9. Samanax

    Samanax TPF Noob!

    Joined:
    Jan 1, 2009
    Messages:
    2,562
    Likes Received:
    0
    Location:
    Kaneohe, Oahu
    Can others edit my Photos:
    Photos OK to edit
    For on-camera hot shoe flash - Flash Photography Techniques

    I would stick with Nikon flashes. You can probably find SB-28s for less than $100.
     
  10. ChAoS84

    ChAoS84 TPF Noob!

    Joined:
    Jul 12, 2009
    Messages:
    9
    Likes Received:
    0
    Location:
    Chicago, IL
    Can others edit my Photos:
    Photos OK to edit
    Thanks for all the responses. You guys have been really helpful, i'm looking forward to trying all these ideas. :thumbup:
     
  11. Derrel

    Derrel Mr. Rain Cloud

    Joined:
    Jul 23, 2009
    Messages:
    35,456
    Likes Received:
    12,797
    Location:
    USA
    Can others edit my Photos:
    Photos OK to edit
    I'd go another way for $200; I would buy one, or two Speedotron Brown Line model MW3U light heads for as little as $35 off of eBay. Here's one selling Buy It Now for $49.95 from a reputable vendor Speedotron MW3U Brown Line - 400 Watt/Second Lamphead - eBay (item 270437889828 end time Aug-10-09 17:00:39 PDT)

    And then I would look for a Speedotron Brown Line D202 two-outlet power supply for somewhere between $75 and $100, or better yet, a D402 model power supply for $85 to $125,also from eBay. Both the MW3U and the D402 have been made, virtually unchanged, since the early 1980's...I have owned three, D402's which are 4-outlet 400 watt-second units, and they are a virtual "commodity". The D202 is very small,portable AC-powered 200-watt power supply, and has two outlets, but a third head can be used with the addition of a Y-cord (splitter cable, $35 or so off eBay).

    A few months ago, I got a MINT condition D202 and a mint MW3U light head for $145 from eBay. The MW3U lights are small,lightweight,rugged, and use 150 watt quartz modeling lights that give off a lot of light, and have a built-in umbrella mounting system,and use 400 watt-second flash tubes that cost only $27 to replace, and there are also 1200-watt-second capable tubes for around $59 or so if you ever need to pump 1200 watt-seconds of power through a single flash head.

    Speedotron Brown Line light units like the MW3U and M90 are set up for umbrella use,and are very simple, rugged, and share the same flash tube, and have been made for so,so long that they are plentiful on the US market, and thus sell for very low prices on eBay. I've bought both models for as little as $33 within the past year, to as high as $49 for a particularly clean model of the M90, which is also a capable background/area/main light with its 8.5 inch reflector, which can also be fitted barn doors and/or a snap-on diffuser. A flash tube is $27; an entire light unit,with tube and modeling light for $35-$49 is therefore a veritable "steal",and MW3U's are on eBay every week.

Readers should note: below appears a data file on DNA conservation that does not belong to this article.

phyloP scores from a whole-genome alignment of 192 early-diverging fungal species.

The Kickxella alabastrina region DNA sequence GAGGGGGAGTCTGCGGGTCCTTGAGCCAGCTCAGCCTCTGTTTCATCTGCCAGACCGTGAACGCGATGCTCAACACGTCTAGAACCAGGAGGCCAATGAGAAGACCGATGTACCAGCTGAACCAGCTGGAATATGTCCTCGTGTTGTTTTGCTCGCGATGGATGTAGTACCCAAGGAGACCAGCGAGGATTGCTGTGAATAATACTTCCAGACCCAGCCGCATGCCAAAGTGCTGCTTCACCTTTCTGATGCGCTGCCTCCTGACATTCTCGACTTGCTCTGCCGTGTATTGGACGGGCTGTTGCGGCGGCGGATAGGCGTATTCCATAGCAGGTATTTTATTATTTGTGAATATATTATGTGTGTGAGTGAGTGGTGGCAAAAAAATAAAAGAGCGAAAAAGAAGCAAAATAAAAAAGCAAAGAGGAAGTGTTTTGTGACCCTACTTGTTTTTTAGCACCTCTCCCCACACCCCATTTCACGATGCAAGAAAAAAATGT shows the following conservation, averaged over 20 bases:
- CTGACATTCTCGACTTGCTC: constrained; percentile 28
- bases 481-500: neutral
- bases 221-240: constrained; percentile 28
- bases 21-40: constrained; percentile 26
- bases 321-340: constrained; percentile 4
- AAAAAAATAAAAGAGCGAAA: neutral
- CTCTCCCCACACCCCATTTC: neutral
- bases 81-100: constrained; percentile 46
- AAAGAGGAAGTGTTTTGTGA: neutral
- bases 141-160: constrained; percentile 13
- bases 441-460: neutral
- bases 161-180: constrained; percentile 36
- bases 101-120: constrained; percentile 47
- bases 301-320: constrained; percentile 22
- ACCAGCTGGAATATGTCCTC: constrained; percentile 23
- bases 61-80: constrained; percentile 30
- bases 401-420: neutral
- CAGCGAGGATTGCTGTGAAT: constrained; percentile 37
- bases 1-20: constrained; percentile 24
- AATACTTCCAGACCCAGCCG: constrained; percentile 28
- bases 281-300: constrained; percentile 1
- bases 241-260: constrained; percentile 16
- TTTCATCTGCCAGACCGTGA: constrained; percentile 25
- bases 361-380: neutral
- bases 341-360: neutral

You live in Chicago...Speedotron has been made in Chicago since 1939....head down to Helix Camera at 310 South Racine Avenue to look at the full line of Speedotron stuff....the Speedotron factory is in the same building as Helix Camera is located in. Helix is a huge camera store!

    I think beginners can learn to light much better with studio lights with modeling lamps in them than with speedlights. Speedo's modeling lights show you a reasonable facsimile of what you will get AS you move the lights around, allowing you to preview lighting effects as you set your lights. AFTER you learn how to light, then speedlights make more sense, but learning without benefit of modeling lights makes it harder to see the subtle differences which appear to your eyes AS you set the height and position of your main light. To my way of thinking, you'll progress faster and farther with real studio lighting gear, AND have the benefit of 150 watt quart lamps for better rapport with your subject and for better focusing, rather than shooting in the dark and having two or three speedlights blasting a subject whose pupils are wide-open and giving that racoon-like look that comes from sitting in a dimmed room with no modeling lights.
     
    Last edited: Aug 6, 2009
  12. Village Idiot

    Village Idiot No longer a newbie, moving up!

    Joined:
    Mar 20, 2008
    Messages:
    7,274
    Likes Received:
    406
    Location:
    Shepherdsturd, WV / Almost, MD
    Can others edit my Photos:
    Photos NOT OK to edit
    The problem with AC powered lights though, is not always is a noob going to be shooting some where where it's convenient to have them plugged into a wall. I think shooting in many different environments would help a person to advance more. I know I've been in many places where power wasn't an option and space was limited.
     

Share This Page

Search tags for this page

speedotron flash heads made in 1980's